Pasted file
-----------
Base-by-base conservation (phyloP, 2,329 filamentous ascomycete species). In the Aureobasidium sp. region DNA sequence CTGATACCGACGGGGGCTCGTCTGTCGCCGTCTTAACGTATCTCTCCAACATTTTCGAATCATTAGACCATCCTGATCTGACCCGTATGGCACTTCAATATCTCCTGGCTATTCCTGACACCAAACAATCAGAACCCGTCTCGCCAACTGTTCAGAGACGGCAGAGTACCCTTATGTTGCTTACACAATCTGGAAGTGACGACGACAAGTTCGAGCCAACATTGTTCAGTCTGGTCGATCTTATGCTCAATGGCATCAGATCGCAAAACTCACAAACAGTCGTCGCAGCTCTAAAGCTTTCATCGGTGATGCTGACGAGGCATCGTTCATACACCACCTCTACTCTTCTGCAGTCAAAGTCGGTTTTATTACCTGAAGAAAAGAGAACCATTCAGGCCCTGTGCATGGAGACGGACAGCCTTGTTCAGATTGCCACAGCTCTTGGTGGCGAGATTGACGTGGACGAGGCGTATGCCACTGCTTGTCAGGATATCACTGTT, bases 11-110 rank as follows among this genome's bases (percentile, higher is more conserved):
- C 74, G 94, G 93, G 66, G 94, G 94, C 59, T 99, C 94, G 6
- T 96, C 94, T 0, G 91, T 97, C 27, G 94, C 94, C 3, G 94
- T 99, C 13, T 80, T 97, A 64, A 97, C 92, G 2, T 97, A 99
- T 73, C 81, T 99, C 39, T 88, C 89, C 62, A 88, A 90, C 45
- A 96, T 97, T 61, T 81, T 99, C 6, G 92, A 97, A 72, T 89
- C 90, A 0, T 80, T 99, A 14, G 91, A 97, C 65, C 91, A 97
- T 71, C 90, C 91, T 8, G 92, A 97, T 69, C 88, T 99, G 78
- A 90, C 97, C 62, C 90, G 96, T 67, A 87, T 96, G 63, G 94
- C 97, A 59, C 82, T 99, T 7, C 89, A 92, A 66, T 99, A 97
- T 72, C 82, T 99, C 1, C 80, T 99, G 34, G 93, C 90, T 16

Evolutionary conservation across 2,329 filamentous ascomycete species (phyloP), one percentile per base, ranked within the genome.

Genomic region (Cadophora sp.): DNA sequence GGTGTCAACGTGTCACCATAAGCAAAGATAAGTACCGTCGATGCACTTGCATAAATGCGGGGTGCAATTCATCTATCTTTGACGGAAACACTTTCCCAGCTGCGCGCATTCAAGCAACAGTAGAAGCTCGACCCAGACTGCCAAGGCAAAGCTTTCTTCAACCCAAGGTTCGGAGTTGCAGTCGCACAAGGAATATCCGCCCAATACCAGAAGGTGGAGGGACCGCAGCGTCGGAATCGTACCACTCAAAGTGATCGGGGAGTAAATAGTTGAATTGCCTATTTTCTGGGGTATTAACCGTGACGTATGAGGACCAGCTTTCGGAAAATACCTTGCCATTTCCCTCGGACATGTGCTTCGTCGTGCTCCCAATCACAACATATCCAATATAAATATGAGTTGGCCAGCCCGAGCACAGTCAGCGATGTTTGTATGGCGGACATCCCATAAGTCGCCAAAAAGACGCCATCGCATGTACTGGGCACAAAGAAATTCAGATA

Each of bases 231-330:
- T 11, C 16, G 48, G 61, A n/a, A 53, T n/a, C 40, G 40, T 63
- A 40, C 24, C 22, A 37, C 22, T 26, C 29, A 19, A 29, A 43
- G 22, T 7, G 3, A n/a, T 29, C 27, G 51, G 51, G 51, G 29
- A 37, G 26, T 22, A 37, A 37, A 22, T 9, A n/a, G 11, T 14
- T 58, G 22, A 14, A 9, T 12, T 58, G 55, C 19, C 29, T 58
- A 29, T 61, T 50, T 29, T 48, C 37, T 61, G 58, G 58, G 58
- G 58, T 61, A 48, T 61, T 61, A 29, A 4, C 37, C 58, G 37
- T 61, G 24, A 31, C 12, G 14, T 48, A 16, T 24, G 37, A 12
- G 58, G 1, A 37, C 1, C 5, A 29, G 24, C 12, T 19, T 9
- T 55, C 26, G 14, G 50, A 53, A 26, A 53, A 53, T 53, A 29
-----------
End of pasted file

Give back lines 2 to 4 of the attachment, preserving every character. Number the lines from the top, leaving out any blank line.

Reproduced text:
- C 74, G 94, G 93, G 66, G 94, G 94, C 59, T 99, C 94, G 6
- T 96, C 94, T 0, G 91, T 97, C 27, G 94, C 94, C 3, G 94
- T 99, C 13, T 80, T 97, A 64, A 97, C 92, G 2, T 97, A 99